The same way that they tell if any other claimed relationship is real: They talk to the applicant, asking the same questions they would ask of any heterosexual couple. If the petitioner comes to the interview, they observe the couple together. They consider everything and decide if the relationship appears to be genuine. If it does look genuine, then they will issue the visa.
A same-sex couple can live in any state. If the marriage of a same-sex couple is valid in the U.S. state or foreign country where it took place, then it is valid for immigration purposes.
Vietnam now allows same-sex couples to celebrate a wedding, but does not allow them to register a marriage. Thus, the Vietnamese wedding celebration is not helpful for immigration purposes. The solution is to apply for a fiancée visa.
Evidence brought to Visa Interviews: Tourist visa applicants who are denied a visa often complain that the interviewing officer did not consider all the evidence they brought to the interview. They say, “The officer didn’t even look at my documents”. The reply from the officer is, “Yes, but I interviewed you”.
There is nothing about a piece of paper that will tell an officer if the visa applicant intends to return to Vietnam when his US visa expires. A bank book, a job letter, car title, house papers: none of it means anything. If the applicant intends to remain in the US permanently, he or she will gladly leave everything behind in Vietnam. The officer’s job is to interview applicants, not to shuffle papers.
The Obligations of the I-864 Affidavit of Support: The I-864 is an affidavit promising to support the immigrant, so that the immigrant will not have to rely on government assistance to pay for food and bills. By signing the Affidavit of Support, the sponsor agrees to support the immigrant at 125 percent of the federal poverty level.
How does a divorce change the sponsor’s I-864 obligations? It doesn’t. The sponsor is still obligated to support his ex-spouse at 125% of the poverty level. This obligation remains in force until the foreign spouse becomes a U.S. citizen, or works for 10 years in a job through which they pay into the Social Security system, or fails to keep the permanent legal residency status.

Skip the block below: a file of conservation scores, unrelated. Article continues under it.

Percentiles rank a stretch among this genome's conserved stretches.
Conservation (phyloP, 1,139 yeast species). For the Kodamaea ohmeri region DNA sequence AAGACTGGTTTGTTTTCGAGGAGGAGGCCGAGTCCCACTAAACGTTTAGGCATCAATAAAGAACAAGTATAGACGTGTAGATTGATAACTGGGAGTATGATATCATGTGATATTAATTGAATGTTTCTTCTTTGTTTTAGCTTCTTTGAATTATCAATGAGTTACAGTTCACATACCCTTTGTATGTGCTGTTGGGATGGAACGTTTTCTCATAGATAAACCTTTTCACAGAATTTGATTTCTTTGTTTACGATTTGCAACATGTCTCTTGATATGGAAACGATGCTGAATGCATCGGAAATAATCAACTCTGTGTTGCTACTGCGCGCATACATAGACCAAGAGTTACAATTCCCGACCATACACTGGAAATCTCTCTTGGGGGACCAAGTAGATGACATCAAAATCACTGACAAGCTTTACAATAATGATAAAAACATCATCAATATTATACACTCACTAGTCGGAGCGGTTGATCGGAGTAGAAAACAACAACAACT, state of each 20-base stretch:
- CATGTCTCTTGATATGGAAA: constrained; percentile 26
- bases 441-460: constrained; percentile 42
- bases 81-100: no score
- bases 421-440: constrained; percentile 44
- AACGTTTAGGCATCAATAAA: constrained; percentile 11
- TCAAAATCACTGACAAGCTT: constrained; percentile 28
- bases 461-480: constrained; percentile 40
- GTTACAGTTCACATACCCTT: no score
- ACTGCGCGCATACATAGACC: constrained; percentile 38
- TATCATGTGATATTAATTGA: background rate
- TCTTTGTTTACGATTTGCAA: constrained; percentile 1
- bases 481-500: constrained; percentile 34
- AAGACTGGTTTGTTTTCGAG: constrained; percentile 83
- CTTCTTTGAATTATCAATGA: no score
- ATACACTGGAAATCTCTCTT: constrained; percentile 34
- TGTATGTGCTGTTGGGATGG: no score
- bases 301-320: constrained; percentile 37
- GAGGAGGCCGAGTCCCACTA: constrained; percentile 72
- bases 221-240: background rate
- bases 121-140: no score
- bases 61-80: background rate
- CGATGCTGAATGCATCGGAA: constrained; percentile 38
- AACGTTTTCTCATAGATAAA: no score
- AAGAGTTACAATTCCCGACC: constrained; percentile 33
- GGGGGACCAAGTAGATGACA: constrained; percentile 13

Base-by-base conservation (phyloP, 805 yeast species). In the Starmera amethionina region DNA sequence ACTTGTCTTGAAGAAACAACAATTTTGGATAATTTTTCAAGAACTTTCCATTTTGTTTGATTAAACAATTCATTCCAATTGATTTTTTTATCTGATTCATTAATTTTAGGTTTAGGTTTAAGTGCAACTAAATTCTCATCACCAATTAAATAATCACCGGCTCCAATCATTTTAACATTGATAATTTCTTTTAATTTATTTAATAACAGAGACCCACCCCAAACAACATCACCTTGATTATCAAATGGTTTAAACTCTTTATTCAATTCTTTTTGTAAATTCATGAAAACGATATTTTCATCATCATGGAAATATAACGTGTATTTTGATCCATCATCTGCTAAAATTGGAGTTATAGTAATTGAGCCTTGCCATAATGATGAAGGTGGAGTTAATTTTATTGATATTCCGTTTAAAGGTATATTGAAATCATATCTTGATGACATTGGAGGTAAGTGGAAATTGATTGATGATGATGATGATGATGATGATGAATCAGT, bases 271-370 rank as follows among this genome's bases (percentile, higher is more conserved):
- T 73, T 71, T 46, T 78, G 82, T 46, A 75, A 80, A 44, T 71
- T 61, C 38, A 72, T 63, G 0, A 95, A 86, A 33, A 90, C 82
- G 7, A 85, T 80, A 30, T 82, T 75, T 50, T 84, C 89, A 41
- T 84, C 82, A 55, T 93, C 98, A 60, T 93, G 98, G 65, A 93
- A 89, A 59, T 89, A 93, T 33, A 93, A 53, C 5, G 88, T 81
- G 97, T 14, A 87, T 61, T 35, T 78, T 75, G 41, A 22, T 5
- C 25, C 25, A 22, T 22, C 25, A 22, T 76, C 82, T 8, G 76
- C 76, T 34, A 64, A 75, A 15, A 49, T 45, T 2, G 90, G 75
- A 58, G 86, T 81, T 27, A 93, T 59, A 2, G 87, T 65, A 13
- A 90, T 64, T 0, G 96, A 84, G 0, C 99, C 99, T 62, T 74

The Supreme Court Will Review “Consular Non-reviewability”: Recently we reported on the fact that the decisions of consular officers cannot be appealed in the courts in the US. “Consular non-reviewability” means that if a consular officer denies an applicant a visa, the courts in the US have no authority to overturn this decision.
So, if a consular officer denied the application without explaining why, or without sufficient reason, the US citizen sponsor would not be able to bring the matter to US Federal Courts. A Federal court in the US has no jurisdiction over the decision of a State Department consular officer.
The case of Kerry v. Din is about a US citizen wife who is married to a man who is a citizen of Afghanistan. USCIS approved the I-130 petition but at the visa interview in Afghanistan, the husband was denied a visa. Nine months after the interview, the US Consulate still did not give a clear reason for the denial, and said that there was no possibility of applying for a waiver.
This month, the U.S. Supreme Court will hear arguments in the case of Kerry v. Din.
The Court will decide on the limits of “non-reviewability” in immigrant visa cases petitioned by a U.S. citizen relative. The court’s decision is expected within a few months.
Q.1. If my foreign spouse and I divorce, and she re-marries, and again is divorced, am I still obligated to support her at 125% of the poverty level?
A.1. Yes, if your foreign spouse is divorced a second time, your obligations to the I-864 Affidavit of Support will continue after that second divorce.------------------------------
Q.2. Do same-sex marriages, like opposite-sex marriages, reduce the residence period required for naturalization?
A.2. Same-sex marriages are treated exactly the same as opposite-sex marriages, meaning that the same-sex foreign spouse can apply for Naturalization three years after receiving a Conditional Green Card.
Q.3. If it is necessary to appeal a denial of an immigrant visa, what is the best way to get started?
A.3. You should choose an immigration practitioner who has a good relationship with the consulate and who can communicate with the consulate effectively (not confrontationally).